On New Jersey 101.5’s “Ask the Governor” program this week, Christie said he likes the idea, but will only sign it if he can figure out where the money is coming from. Proponents of the bill say it will spur construction and create jobs, which will increase revenues in both the realty transfer fund and income taxes, which will offset the cost of the program. A look at the numbers behind the program casts serious doubt that this will be the case.
The program sets aside $100 million from the property tax relief fund as a tax credit for people who purchase a home after the program goes into effect. Of this amount, $75 million is set aside for the purchase of newly constructed homes and $25 million for existing home sales.
Wow! $100 million sounds like it will go far, doesn’t it? Not really. The program would give these purchasers a credit of $15,000 or 5% of the sales price, whichever is lower. For the sake of argument, let’s say that the typical home price is $250,000. That would give the average homebuyer a credit of $12,500.
The $100 million in the kitty would provide tax credits to just 8,000 homebuyers. Hmm, sounds less impressive now. It’s a shame the legislature didn’t know this before they passed the bill, you say. Actually, they did (or at least the Senate did). The Office of Legislative Services provided a fiscal impact statement in late May that laid out just such a scenario – in fact, theirs was even more conservative.
But wait, there’s more. Let’s see how this would actually work if the program was in place. Remember the pot is divided 75/25 between new and existing construction. Using my generous estimate, that equates to 6,000 purchasers of new homes and 2,000 purchasers of existing homes who would qualify for the credit.
There were about 12,000 building permits issued for new homes in New Jersey last year. Even if some went unsold, at least 10,000 new homes were purchased last year. There is some debate on the impact that the now-expired federal tax credit had on those sales numbers. Let’s make a hypothetical assumption that one-third of those sales were driven by the tax credit and two-thirds would have happened anyway because people needed to move. In other words, we could expect that about 6,500 newly built homes will be sold in New Jersey this year without any tax credit.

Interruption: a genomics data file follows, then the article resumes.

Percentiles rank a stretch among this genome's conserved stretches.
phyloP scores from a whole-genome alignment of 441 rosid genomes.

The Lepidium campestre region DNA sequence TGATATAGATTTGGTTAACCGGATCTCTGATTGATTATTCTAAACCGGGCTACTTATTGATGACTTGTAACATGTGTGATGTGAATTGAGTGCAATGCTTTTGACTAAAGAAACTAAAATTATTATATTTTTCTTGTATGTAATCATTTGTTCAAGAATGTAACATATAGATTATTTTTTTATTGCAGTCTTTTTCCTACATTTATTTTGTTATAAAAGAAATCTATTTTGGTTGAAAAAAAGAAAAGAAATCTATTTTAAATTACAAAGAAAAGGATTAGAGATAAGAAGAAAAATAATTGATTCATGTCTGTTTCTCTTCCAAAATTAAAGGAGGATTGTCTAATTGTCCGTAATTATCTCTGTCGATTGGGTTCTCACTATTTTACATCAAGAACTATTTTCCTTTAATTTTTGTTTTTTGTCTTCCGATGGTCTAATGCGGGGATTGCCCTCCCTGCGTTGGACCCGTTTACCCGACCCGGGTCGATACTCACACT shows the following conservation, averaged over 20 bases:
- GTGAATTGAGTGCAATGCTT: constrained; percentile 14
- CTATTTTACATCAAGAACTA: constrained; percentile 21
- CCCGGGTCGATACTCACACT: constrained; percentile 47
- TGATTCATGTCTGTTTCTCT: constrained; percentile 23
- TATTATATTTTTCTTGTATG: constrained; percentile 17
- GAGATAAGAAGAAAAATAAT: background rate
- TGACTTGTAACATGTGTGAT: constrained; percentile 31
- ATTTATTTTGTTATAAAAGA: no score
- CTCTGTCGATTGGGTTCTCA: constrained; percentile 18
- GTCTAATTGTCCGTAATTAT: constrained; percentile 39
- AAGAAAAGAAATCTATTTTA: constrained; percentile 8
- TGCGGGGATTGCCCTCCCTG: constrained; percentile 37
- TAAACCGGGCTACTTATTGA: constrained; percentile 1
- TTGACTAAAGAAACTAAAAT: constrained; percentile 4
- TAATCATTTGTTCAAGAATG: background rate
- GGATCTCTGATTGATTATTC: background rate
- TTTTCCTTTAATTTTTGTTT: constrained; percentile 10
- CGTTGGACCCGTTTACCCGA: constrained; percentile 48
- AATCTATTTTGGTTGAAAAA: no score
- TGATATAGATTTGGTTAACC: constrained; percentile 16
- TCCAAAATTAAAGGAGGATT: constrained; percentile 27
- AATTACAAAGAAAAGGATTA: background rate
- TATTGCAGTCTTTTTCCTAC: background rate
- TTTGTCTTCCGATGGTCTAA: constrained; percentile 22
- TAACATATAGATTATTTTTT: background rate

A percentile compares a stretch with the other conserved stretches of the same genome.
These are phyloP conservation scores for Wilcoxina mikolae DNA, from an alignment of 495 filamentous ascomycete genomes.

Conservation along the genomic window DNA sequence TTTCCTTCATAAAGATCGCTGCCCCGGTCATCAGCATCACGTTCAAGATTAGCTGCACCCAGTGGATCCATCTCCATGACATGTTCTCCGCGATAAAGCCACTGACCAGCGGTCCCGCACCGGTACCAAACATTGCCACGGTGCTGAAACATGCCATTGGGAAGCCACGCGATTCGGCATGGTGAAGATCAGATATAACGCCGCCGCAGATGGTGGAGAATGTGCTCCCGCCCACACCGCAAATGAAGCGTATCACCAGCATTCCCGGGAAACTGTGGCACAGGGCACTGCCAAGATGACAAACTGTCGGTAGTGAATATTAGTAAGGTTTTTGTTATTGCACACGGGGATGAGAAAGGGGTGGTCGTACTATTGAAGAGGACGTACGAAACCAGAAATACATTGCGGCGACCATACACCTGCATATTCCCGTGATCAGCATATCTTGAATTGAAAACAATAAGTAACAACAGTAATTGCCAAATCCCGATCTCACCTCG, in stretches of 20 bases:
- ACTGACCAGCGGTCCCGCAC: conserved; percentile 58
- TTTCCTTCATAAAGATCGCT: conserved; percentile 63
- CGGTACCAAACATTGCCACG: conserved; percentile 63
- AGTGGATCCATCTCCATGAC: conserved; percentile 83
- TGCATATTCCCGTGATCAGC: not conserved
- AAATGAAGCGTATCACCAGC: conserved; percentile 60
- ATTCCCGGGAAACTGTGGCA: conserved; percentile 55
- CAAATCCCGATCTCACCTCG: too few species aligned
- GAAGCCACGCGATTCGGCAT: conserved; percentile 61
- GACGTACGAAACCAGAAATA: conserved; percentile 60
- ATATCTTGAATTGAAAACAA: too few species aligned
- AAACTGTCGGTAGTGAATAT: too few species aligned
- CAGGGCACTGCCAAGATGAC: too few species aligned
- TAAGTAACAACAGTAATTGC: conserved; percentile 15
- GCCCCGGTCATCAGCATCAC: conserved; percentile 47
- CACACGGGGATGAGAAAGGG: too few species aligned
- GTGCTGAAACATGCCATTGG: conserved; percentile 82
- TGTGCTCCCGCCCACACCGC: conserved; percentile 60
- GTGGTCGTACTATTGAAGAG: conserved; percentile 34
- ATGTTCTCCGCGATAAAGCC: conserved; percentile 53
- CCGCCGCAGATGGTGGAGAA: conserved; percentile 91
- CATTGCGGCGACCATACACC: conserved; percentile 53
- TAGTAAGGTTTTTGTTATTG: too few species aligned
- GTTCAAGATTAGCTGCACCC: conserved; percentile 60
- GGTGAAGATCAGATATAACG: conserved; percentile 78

Now, proponents say that the availability of a state tax credit will spur more buyers into the marketplace and thus increase demand. Let’s accept that premise and estimate that demand doubles and 6,000 homes are sold within the first six months of the program.
Well, what happens after the credit program is shut down? Do those buyers stay in the market and keep housing demand high? If we look at the experience of the federal credit program, the answer appears to be “No.”
The numbers are even more astounding if we look at how the credit will apply to sales of existing homes. According to state figures, more than 110,000 existing houses were resold last year. That translates to about 300 a day. This means the $25 million pot for existing home sales tax credits will be snapped up within a week of the program going into effect. One week!
Considering how lengthy the sales and mortgage process is, a homebuyer’s likelihood of closing on their purchase within the seven day window this credit program is available will be more a matter of luck than planning. “Mr. and Mrs. Jones, here are the keys to your house, and congratulations - you just won $15,000!”
This analysis raises a number of doubts about the economic impact – or ripple effect – of the New Jersey homebuyer tax credit. First of all, if the purpose is to spur economic activity in the form of construction jobs, then why isn’t it limited to new home sales only?
But even if the entire pot was dedicated to new home sales, it doesn’t seem to be large enough to keep demand high for enough time to ride out the current slump in the housing market. If I were a builder, I don’t think I would be hiring more workers on the dubious potential of this program.
And finally, why is the program so generous at $15,000 a pop? The federal program gave an $8,000 credit for first-time homebuyers and a $5,000 credit for current owners. These amounts appeared to be adequate to keep the housing market from dipping lower than it did.
Of course, none of this says anything about whether a tax credit of any sort is particularly smart economics. Some analysts claim that the New Jersey housing market is still overvalued and that prices need to come down further before buyers will return. Basically, they argue that the tax credit program has interfered with the open market and delayed a necessary price correction. Perhaps that’s why the eight Assembly members who voted against the bill happen to be among the most ideologically conservative in the legislature.
In any event, it’s difficult to see economic benefit in taking $100 million dollars in taxpayer money and giving it to 8,000 homebuyers for doing what they would probably have done anyway. Given New Jersey’s current fiscal crisis, maybe the state would be better off using the money to build a few hundred houses itself and sell them for a profit.